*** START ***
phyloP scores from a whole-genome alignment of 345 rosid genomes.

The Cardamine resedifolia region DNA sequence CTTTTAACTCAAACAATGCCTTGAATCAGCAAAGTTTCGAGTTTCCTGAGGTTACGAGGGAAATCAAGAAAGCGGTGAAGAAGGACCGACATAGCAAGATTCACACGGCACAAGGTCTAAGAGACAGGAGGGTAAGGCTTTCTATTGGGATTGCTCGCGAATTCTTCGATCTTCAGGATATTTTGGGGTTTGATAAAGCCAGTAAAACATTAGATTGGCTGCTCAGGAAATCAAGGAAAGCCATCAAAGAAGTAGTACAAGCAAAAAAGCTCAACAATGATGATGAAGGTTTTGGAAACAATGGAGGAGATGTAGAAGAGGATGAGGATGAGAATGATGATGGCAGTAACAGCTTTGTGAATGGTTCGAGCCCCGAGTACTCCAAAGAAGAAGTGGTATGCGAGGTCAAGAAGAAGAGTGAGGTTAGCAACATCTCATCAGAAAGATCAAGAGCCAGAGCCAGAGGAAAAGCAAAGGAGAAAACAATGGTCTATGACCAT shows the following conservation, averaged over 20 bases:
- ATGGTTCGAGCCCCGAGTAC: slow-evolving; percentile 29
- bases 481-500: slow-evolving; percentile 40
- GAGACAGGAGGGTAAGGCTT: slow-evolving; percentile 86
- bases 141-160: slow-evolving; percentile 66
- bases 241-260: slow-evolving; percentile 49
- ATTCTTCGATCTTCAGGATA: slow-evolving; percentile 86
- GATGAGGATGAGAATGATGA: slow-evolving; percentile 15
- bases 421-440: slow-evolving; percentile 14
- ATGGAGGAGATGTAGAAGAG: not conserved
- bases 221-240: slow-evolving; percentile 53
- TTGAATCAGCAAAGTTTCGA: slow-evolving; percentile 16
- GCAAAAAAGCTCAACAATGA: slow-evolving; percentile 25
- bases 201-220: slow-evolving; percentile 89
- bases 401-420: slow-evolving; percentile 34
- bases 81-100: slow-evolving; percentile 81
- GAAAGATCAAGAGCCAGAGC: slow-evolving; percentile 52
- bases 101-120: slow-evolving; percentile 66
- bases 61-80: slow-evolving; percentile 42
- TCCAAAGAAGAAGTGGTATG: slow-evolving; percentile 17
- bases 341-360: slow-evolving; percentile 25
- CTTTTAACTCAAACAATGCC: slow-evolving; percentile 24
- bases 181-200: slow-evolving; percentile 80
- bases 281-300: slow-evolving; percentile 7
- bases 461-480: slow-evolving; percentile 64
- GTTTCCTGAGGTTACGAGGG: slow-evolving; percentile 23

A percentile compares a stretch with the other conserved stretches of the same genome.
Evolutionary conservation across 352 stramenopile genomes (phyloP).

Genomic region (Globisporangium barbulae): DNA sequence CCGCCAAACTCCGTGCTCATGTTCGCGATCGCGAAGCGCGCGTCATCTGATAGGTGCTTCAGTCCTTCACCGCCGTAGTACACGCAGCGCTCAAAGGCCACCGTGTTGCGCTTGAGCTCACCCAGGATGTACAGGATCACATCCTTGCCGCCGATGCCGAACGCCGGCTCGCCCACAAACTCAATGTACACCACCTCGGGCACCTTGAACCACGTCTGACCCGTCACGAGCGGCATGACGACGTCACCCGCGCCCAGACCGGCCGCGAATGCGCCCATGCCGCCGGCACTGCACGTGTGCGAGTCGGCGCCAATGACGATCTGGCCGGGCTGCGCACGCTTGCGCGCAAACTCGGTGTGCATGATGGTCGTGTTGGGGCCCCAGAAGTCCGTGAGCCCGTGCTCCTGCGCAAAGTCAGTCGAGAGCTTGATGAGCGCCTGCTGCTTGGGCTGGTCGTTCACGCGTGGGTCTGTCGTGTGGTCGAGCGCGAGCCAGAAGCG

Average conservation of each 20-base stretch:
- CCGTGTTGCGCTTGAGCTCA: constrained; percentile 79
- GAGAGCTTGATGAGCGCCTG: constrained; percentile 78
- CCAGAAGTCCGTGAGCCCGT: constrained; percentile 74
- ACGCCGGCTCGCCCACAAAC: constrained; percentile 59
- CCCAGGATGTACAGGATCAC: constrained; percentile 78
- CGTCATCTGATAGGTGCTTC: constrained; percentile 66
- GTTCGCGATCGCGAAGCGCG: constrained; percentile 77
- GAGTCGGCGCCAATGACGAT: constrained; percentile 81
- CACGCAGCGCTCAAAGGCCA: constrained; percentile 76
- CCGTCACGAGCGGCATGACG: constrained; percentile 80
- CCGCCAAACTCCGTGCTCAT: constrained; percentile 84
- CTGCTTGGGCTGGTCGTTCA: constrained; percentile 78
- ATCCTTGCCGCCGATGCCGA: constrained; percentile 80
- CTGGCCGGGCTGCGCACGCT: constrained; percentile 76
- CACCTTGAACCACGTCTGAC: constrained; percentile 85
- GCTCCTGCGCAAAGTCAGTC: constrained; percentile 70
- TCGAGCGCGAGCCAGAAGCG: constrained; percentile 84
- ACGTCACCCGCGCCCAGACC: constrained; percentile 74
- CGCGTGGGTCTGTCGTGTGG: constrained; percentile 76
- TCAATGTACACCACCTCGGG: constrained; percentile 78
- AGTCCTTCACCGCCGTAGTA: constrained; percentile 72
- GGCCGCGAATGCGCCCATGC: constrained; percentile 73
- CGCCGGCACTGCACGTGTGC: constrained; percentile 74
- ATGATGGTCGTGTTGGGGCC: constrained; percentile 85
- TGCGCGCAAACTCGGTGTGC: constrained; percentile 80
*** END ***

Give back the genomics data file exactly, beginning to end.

phyloP scores from a whole-genome alignment of 345 rosid genomes.

The Cardamine resedifolia region DNA sequence CTTTTAACTCAAACAATGCCTTGAATCAGCAAAGTTTCGAGTTTCCTGAGGTTACGAGGGAAATCAAGAAAGCGGTGAAGAAGGACCGACATAGCAAGATTCACACGGCACAAGGTCTAAGAGACAGGAGGGTAAGGCTTTCTATTGGGATTGCTCGCGAATTCTTCGATCTTCAGGATATTTTGGGGTTTGATAAAGCCAGTAAAACATTAGATTGGCTGCTCAGGAAATCAAGGAAAGCCATCAAAGAAGTAGTACAAGCAAAAAAGCTCAACAATGATGATGAAGGTTTTGGAAACAATGGAGGAGATGTAGAAGAGGATGAGGATGAGAATGATGATGGCAGTAACAGCTTTGTGAATGGTTCGAGCCCCGAGTACTCCAAAGAAGAAGTGGTATGCGAGGTCAAGAAGAAGAGTGAGGTTAGCAACATCTCATCAGAAAGATCAAGAGCCAGAGCCAGAGGAAAAGCAAAGGAGAAAACAATGGTCTATGACCAT shows the following conservation, averaged over 20 bases:
- ATGGTTCGAGCCCCGAGTAC: slow-evolving; percentile 29
- bases 481-500: slow-evolving; percentile 40
- GAGACAGGAGGGTAAGGCTT: slow-evolving; percentile 86
- bases 141-160: slow-evolving; percentile 66
- bases 241-260: slow-evolving; percentile 49
- ATTCTTCGATCTTCAGGATA: slow-evolving; percentile 86
- GATGAGGATGAGAATGATGA: slow-evolving; percentile 15
- bases 421-440: slow-evolving; percentile 14
- ATGGAGGAGATGTAGAAGAG: not conserved
- bases 221-240: slow-evolving; percentile 53
- TTGAATCAGCAAAGTTTCGA: slow-evolving; percentile 16
- GCAAAAAAGCTCAACAATGA: slow-evolving; percentile 25
- bases 201-220: slow-evolving; percentile 89
- bases 401-420: slow-evolving; percentile 34
- bases 81-100: slow-evolving; percentile 81
- GAAAGATCAAGAGCCAGAGC: slow-evolving; percentile 52
- bases 101-120: slow-evolving; percentile 66
- bases 61-80: slow-evolving; percentile 42
- TCCAAAGAAGAAGTGGTATG: slow-evolving; percentile 17
- bases 341-360: slow-evolving; percentile 25
- CTTTTAACTCAAACAATGCC: slow-evolving; percentile 24
- bases 181-200: slow-evolving; percentile 80
- bases 281-300: slow-evolving; percentile 7
- bases 461-480: slow-evolving; percentile 64
- GTTTCCTGAGGTTACGAGGG: slow-evolving; percentile 23

A percentile compares a stretch with the other conserved stretches of the same genome.
Evolutionary conservation across 352 stramenopile genomes (phyloP).

Genomic region (Globisporangium barbulae): DNA sequence CCGCCAAACTCCGTGCTCATGTTCGCGATCGCGAAGCGCGCGTCATCTGATAGGTGCTTCAGTCCTTCACCGCCGTAGTACACGCAGCGCTCAAAGGCCACCGTGTTGCGCTTGAGCTCACCCAGGATGTACAGGATCACATCCTTGCCGCCGATGCCGAACGCCGGCTCGCCCACAAACTCAATGTACACCACCTCGGGCACCTTGAACCACGTCTGACCCGTCACGAGCGGCATGACGACGTCACCCGCGCCCAGACCGGCCGCGAATGCGCCCATGCCGCCGGCACTGCACGTGTGCGAGTCGGCGCCAATGACGATCTGGCCGGGCTGCGCACGCTTGCGCGCAAACTCGGTGTGCATGATGGTCGTGTTGGGGCCCCAGAAGTCCGTGAGCCCGTGCTCCTGCGCAAAGTCAGTCGAGAGCTTGATGAGCGCCTGCTGCTTGGGCTGGTCGTTCACGCGTGGGTCTGTCGTGTGGTCGAGCGCGAGCCAGAAGCG

Average conservation of each 20-base stretch:
- CCGTGTTGCGCTTGAGCTCA: constrained; percentile 79
- GAGAGCTTGATGAGCGCCTG: constrained; percentile 78
- CCAGAAGTCCGTGAGCCCGT: constrained; percentile 74
- ACGCCGGCTCGCCCACAAAC: constrained; percentile 59
- CCCAGGATGTACAGGATCAC: constrained; percentile 78
- CGTCATCTGATAGGTGCTTC: constrained; percentile 66
- GTTCGCGATCGCGAAGCGCG: constrained; percentile 77
- GAGTCGGCGCCAATGACGAT: constrained; percentile 81
- CACGCAGCGCTCAAAGGCCA: constrained; percentile 76
- CCGTCACGAGCGGCATGACG: constrained; percentile 80
- CCGCCAAACTCCGTGCTCAT: constrained; percentile 84
- CTGCTTGGGCTGGTCGTTCA: constrained; percentile 78
- ATCCTTGCCGCCGATGCCGA: constrained; percentile 80
- CTGGCCGGGCTGCGCACGCT: constrained; percentile 76
- CACCTTGAACCACGTCTGAC: constrained; percentile 85
- GCTCCTGCGCAAAGTCAGTC: constrained; percentile 70
- TCGAGCGCGAGCCAGAAGCG: constrained; percentile 84
- ACGTCACCCGCGCCCAGACC: constrained; percentile 74
- CGCGTGGGTCTGTCGTGTGG: constrained; percentile 76
- TCAATGTACACCACCTCGGG: constrained; percentile 78
- AGTCCTTCACCGCCGTAGTA: constrained; percentile 72
- GGCCGCGAATGCGCCCATGC: constrained; percentile 73
- CGCCGGCACTGCACGTGTGC: constrained; percentile 74
- ATGATGGTCGTGTTGGGGCC: constrained; percentile 85
- TGCGCGCAAACTCGGTGTGC: constrained; percentile 80